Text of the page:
A Lent Conversation – Week 5

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Is God involved in the tiniest details of our lives? I think so.

It was Laurel’s turn to start the conversation this week with a poem. When I hadn’t heard from her by last Tuesday, I emailed and asked if she had a poem for the week. It turned out she thought she had sent it, and promptly did.

When I read “Still Life,” I thought immediately that something simple, like a pencil sketch, would suit Laurel’s humble expression of faith. The thing was, I had done a couple of pencil sketches the very night before. The clincher that my sketches were the right response to her poem—she speaks of light in her poem, and one of the things I happened to sketch was a light bulb!  

I challenge you—be on the lookout to notice how God is making His presence known to you in the details of your day!

“Still Life” – poem by Laurel Archer © 2021

Light bulb, staple remover and a jar of shells and floats – sketches by Violet Nesdoly (in 5×8 inch Artist’s Loft Sketchbook) – © 2021

A Lent Conversation – Week 4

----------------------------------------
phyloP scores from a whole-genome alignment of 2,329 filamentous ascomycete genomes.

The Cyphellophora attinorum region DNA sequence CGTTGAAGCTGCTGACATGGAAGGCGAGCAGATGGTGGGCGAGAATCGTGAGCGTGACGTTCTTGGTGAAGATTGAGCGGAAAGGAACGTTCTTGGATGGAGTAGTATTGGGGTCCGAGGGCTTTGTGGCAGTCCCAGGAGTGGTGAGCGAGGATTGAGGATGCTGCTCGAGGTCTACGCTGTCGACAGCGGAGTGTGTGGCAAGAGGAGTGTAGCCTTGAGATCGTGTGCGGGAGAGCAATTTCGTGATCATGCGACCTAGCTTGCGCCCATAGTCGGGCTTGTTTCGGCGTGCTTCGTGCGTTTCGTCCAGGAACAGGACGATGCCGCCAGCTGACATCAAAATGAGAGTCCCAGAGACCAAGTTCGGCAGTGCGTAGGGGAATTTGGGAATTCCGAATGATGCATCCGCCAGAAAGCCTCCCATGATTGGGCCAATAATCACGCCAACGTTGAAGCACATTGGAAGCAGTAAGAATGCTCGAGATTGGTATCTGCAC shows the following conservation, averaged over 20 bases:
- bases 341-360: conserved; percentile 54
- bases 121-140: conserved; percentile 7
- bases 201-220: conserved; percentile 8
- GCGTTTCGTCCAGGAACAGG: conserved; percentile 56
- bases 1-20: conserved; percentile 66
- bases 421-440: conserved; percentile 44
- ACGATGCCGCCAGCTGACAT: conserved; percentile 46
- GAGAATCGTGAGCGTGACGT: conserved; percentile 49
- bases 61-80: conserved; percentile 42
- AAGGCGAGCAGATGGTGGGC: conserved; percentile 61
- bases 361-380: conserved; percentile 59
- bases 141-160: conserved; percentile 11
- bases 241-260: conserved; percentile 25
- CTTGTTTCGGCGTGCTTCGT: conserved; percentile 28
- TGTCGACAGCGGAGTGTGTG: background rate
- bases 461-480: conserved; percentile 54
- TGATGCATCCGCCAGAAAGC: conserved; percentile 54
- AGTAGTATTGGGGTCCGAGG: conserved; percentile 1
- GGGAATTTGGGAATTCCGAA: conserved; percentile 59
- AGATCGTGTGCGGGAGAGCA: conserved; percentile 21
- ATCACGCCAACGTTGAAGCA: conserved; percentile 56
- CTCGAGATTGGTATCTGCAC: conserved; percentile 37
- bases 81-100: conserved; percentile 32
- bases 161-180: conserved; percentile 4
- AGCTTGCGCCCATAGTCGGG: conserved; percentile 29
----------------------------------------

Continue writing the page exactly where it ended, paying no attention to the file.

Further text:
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I can hardly believe we’re already into week four of our Lent project. This week I sent Laurel the prompt–a painting I did, inspired by a photo I took on a summer holiday trip we made to Salt Spring Island some years ago.

I love her psalm-like prayer poem in response.

My painting and the Laurel’s poem are below.

Painting: “The Lookout” – Violet Nesdoly – Watercolor on 140 lb. cold press watercolor paper, 9×12 inches © 2021.

Poem: “Open-Air Prayer” – Laurel Archer © 2021

A Lent Conversation – Week 3

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The poem that Laurel sent me as an art prompt for Week 3 made me so happy. I love spring and one of its most compelling signs is the bird symphony and activity we hear and see on our daily walks on Nicomekl Trail, a footpath that follows the Nicomekl River. I love how Laurel pivoted her poem’s friskiness into a theme appropriate for Lent.

I had no problem coming up with an image for this one!

A Lent Conversation – Week 2

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This is the second instalment of a Lenten conversation between Laurel Archer, my poet friend, and me providing some art. This week I sent Laurel a painting as a prompt. She responded with a poem.

The Hellebore plant was new to me when I moved to the coast (we didn’t have it in Saskatchewan, at least not when I lived there). This beautiful perennial blooms here in early to late spring with blooms that customarily face downward. It’s a plant that, even in bloom, looks penitent. Perhaps that’s why it was given its common name “Lenten Rose.”